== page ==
Sclerotinia sclerotiorum hypovirulence-associated DNA virus 1 (SsHADV-1) was the first ssDNA virus demonstrated to infect fungi [3]. SsHADV-1 has an ambisense circular genome of 2.2 kb with two ORFs, one in positive sense encoding a CP and the other in negative sense coding for the Rep. It also contains two intergenic regions, one of them including the origin of replication (Ori) TAATATTAT [4]. SsHADV1 is encapsidated forming isometric viral particles that were able to infect Sclerotinia sclerotiorum extracellularly and reduce fungal lesions in Brassica napus. SsHADV1 was classified in the genus Gemycircularvirus. Since its discovery, only two more new mycoviruses of the family Genomoviridae have been described. Fusarium graminearum gemyptripvirus 1 (FgGMTV1) was the first described tripartite genomovirus composed by DNA-A, DNA-B and DNA-C coding for Rep, CP, and a hypothetical protein, respectively [5]. FgGMTV1 has been classified within the new genus Gemytripvirus (gemini-like myco-infecting tripartite virus) [6]. Multipartitism has been hypothetically explained because of the formation of defective genomes which can be posteriorly, transreplicated and/or transencapsidated, generating new components in the genome [7], which could be beneficial for viral evolution.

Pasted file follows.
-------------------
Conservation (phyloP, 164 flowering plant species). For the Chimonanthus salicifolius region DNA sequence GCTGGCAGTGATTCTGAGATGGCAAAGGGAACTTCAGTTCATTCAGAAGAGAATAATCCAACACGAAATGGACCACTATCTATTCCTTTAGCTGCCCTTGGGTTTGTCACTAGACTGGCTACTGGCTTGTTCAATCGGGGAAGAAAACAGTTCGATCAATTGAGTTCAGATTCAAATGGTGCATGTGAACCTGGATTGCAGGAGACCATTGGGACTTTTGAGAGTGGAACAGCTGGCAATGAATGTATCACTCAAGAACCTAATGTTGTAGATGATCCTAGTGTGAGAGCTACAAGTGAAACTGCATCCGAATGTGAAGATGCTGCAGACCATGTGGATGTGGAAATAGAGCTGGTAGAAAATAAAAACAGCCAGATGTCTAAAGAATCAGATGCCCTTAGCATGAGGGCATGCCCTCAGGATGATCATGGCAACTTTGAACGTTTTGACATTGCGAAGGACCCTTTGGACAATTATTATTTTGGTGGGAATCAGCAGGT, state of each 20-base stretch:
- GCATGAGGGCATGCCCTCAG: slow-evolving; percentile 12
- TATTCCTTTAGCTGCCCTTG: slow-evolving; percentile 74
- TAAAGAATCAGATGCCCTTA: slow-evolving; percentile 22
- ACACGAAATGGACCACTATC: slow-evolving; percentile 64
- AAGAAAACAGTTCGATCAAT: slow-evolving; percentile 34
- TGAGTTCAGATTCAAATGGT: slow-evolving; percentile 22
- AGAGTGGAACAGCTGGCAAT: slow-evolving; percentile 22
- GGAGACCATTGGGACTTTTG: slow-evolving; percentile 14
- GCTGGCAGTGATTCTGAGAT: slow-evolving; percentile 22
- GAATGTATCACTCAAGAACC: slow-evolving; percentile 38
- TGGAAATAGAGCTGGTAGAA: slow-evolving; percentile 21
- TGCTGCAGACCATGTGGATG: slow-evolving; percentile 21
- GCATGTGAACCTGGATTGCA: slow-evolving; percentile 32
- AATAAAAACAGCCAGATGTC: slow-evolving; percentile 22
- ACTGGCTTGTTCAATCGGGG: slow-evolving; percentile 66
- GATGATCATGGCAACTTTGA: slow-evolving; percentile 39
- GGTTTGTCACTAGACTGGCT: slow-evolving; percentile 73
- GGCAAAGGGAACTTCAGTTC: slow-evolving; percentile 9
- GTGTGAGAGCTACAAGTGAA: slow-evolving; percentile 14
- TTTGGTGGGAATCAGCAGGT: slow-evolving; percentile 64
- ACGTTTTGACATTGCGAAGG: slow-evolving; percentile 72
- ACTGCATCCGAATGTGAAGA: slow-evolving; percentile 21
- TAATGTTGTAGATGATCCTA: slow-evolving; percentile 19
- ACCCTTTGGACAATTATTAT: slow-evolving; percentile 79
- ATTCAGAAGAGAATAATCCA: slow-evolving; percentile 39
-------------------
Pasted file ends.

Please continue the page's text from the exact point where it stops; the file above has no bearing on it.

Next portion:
Botrytis cinerea ssDNA virus 1 (BcssDV1) [8], Botrytis cinerea genomovirus 1 (BcGV1) [9] and Botrytis cinerea gemydayirivirus 1 (BcGDV1) [10] have been described infecting the necrotrophic fungus Botrytis cinerea. They all had a monosegmented genome of approximately 1.7 Kb with at least one ORF encoding for the Rep that contained all conserved motifs of replication-associated proteins of this type of viruses (motifs I to III, GRS domain, Walker A and B, and motif C) [11]. BcssDV1 was first identified infecting B. cinerea field isolates from Spanish and Italian vineyards. It contained an ORF that coded for a 380 amino acid (aa) protein containing Rep conserved domains. AACAGTAC was proposed as the nonanucleotide of the Ori. BcGV1 was detected in B. cinerea strains isolated from bean leaves in China. Its genome contained two ORFs: ORF1 coding for a 321 aa rep and ORF2 coding for a 129 aa hypothetical protein. These two ORFs were separated by two intergenic regions, a large intergenic region (LIR) and a small intergenic region (SIR), and inside LIR sequence, the nonanucleotide TAACAGTAC was marked as possible initiation site for viral DNA replication. BcGDV1 was identified in fungal isolates obtained from asymptomatic plants in New Zealand. It was composed by three ORFs: ORF1 was coding for a 321 aa protein, while ORF2 and ORF3 were overlapping, and encoded for hypothetical proteins of 124 and 97 aa, respectively. ORF1 and overlapping ORF2 and 3 were separated by LIR and SIR sequences, and CTATCAACAC was identified as the putative nonanucleotide sequence in the loop of the stem-loop structure in the Ori region. Reps sequences of BcssDV1, BcGV1 and BcGDV1 shared an identity of 98% among them, so according to demarcation criteria that no sequences from different species share > 78% aa identity in the Rep protein [6], they should be considered as members of the same viral species.